A Woman's Best Friend
A Woman's Best Friend Is Four-Legged, Furry--and thinks With Its Nose
From the Print Edition:
Kevin Bacon, May/Jun 00
(continued from page 1)
I soon learned that having a show dog is like having a kid in boarding school. You are constantly required to send money and equipment, but you rarely see your offspring. When she comes home she usually needs grooming and she claims not to know who you are. She wants to parade around the kitchen and be applauded. She doesn't want to mess her coiffure by wrestling with you on the floor or muck up her smile fetching sticks. She is, in short, a snob. Superstardom has ruined her. All the ribbons she's won have gone to her head. And the breeder wants to whelp her and take the pick of the litter. By then I was so sick of the show-dog mentality that I happily gave the breeder the pick of the litter and took the runt. This was Poochini, olive-eyed, gentle, as sweet as her mother was stuck up. Poochini and I bonded at once. That became a problem.
Emily Doggenson began to abuse Poochini. She chewed on Poochini's tail. She humped her mercilessly to show dominance. She became the Mommie Dearest of dogs. She acted as if this darling litter-runt was a disgrace to her noble bloodlines. I kept Poochini and gave Emily back to the breeder (who was jubilant to have her champion returned to the kennel). For a while all was well in Dogdom. Poochini arrived when my daughter was four and shepherded me through many relationships, many moves between New York and Connecticut, many summers in Venice. Poochini was amiable when I remarried; she adopted Ken faster than my daughter did and even remained good-humored when we rescued Basil Bastet, a green-eyed gray kitten from the Westport pound. Poochini was patient when we fell hopelessly in love with Basil. She even forgave Basil's unfortunate tendency to throw up on her in the car.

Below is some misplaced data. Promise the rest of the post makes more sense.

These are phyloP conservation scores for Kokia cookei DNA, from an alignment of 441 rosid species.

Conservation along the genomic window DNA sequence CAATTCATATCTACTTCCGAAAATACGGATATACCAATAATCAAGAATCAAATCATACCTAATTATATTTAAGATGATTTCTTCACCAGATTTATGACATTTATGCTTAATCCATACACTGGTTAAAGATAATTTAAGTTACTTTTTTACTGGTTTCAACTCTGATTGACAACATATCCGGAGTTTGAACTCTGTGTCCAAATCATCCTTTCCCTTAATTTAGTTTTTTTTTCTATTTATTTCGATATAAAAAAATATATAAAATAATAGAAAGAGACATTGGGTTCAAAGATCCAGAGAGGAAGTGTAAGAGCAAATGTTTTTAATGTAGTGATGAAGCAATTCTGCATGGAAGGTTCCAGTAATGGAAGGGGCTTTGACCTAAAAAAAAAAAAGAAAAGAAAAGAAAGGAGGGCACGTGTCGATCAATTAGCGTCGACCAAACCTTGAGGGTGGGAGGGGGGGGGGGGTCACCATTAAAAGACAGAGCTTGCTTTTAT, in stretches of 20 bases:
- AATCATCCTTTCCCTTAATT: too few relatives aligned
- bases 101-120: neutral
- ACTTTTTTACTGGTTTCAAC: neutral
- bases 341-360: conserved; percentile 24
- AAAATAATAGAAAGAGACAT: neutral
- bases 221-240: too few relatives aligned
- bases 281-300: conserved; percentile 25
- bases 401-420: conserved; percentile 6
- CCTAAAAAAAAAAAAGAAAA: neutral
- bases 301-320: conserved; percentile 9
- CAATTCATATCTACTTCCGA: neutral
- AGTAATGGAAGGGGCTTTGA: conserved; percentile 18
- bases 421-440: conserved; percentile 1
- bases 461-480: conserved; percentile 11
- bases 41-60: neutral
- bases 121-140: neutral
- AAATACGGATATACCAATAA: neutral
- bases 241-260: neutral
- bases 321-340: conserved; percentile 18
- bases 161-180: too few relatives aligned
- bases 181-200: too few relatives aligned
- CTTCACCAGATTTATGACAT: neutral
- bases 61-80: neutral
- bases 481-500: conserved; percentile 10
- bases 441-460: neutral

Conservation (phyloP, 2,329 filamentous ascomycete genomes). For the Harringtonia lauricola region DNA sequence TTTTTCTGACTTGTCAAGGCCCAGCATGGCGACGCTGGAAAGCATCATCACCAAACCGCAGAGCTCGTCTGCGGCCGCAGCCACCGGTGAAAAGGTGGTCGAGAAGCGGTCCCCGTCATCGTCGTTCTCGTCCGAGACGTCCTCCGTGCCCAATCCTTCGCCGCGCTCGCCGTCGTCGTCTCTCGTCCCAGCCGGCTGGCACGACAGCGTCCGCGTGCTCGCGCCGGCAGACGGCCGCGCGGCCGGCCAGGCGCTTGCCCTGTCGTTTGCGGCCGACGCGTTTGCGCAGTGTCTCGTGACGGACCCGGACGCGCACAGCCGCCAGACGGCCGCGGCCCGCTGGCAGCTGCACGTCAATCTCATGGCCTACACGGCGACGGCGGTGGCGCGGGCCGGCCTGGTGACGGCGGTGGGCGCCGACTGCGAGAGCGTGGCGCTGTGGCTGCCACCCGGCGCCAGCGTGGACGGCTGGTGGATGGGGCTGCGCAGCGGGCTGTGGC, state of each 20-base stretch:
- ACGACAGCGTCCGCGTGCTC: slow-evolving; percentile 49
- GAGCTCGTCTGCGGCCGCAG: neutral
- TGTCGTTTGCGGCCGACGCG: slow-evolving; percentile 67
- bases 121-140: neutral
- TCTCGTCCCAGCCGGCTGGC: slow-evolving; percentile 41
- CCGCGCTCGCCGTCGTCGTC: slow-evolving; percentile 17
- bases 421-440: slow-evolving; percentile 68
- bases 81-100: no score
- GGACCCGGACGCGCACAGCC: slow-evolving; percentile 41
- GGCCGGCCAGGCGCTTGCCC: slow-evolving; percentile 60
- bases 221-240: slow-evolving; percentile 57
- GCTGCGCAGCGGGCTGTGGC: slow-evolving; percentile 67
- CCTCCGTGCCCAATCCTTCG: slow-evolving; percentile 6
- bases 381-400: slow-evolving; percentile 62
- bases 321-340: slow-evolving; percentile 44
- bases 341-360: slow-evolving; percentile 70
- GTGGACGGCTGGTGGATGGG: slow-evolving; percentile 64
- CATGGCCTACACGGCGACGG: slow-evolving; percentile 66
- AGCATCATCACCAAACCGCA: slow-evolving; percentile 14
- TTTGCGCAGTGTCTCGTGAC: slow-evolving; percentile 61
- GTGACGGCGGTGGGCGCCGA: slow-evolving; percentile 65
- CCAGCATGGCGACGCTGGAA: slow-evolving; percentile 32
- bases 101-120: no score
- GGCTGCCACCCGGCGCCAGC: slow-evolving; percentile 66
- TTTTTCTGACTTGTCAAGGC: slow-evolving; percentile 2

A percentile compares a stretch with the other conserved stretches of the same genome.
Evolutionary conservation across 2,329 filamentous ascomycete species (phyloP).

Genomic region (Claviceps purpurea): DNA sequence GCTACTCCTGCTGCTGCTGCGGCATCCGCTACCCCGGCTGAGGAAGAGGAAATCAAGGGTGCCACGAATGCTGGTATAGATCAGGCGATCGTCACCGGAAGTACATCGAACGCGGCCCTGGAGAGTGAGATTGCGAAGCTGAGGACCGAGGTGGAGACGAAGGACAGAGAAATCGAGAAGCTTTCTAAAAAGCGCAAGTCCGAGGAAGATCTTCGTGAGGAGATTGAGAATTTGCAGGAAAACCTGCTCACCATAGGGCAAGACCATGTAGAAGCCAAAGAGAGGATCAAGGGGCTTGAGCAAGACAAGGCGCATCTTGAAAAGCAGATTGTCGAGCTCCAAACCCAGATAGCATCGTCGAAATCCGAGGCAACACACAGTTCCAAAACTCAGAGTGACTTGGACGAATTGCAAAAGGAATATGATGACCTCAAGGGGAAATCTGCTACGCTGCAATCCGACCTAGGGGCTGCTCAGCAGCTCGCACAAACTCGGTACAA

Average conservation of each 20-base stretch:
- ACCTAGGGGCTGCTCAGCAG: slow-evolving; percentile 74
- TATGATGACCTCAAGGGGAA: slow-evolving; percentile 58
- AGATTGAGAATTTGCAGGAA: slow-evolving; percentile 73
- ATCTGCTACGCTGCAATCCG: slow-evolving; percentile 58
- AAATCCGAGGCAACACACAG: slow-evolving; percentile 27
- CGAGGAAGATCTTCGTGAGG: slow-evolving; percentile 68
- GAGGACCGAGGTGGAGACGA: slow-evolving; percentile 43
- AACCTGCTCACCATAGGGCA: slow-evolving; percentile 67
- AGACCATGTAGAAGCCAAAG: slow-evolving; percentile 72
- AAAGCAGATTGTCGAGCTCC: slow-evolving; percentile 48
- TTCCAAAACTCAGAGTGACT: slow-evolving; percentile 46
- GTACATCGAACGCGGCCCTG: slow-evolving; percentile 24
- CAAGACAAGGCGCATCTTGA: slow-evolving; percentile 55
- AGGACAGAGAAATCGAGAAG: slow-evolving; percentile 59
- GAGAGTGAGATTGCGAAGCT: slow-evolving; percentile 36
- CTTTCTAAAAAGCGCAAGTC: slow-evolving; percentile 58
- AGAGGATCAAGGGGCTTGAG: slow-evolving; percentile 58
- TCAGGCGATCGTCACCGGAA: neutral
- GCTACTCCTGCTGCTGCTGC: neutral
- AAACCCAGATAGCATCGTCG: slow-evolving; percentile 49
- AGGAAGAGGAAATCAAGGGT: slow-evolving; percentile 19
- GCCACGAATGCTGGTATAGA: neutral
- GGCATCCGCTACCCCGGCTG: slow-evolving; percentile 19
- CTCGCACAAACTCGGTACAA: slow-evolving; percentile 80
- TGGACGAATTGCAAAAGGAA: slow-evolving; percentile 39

Poochini was a canine model of sobriety. She accepted the things she could not change. As she grew older, she became more philosophical. When Basil succumbed to cancer at six (after many months of chemotherapy), Poochini accepted, with equanimity, Latte and Espresso, the two kittens we adopted from Bide-a-Wee. By then Poochini was winding down. She had chased Basil around the house only to curl up and sleep with her, but Latte and Espresso couldn't rouse her much. Poochini had two knees replaced, plastic surgery on her moles, and she was heading for cataract removal. Increasingly, she began to resemble a stuffed animal--a stuffed animal that leaked. But she represented a whole phase of my life. Even when she impersonated an inanimate object, I could read complex emotions in her smallest sigh or snore. Even when she peed all over the Oriental rugs, I made excuses for her.
When she was 17 and her bodily systems were failing, I continued to mop up after her rather than question her quality of life. Even after the vet and I reached the decision that if she couldn't eat, couldn't walk, and had more and more trouble breathing she would have to be put down, I hesitated, waiting for her to recover. And she did come back to life many times. She took heart pills, arthritis pills and thyroid pills, but still I could not bear to make the arrogant decision to deprive her of what little shreds of her life remained. Finally, a day came when she lay in her own pee and couldn't get up. We cried while the vet attached the pink plastic butterfly to her vein. We cried as the poison went in and she trustingly took the dose. Her eyes remained open. A terrible shudder shook her body. A whole chapter in my life closed.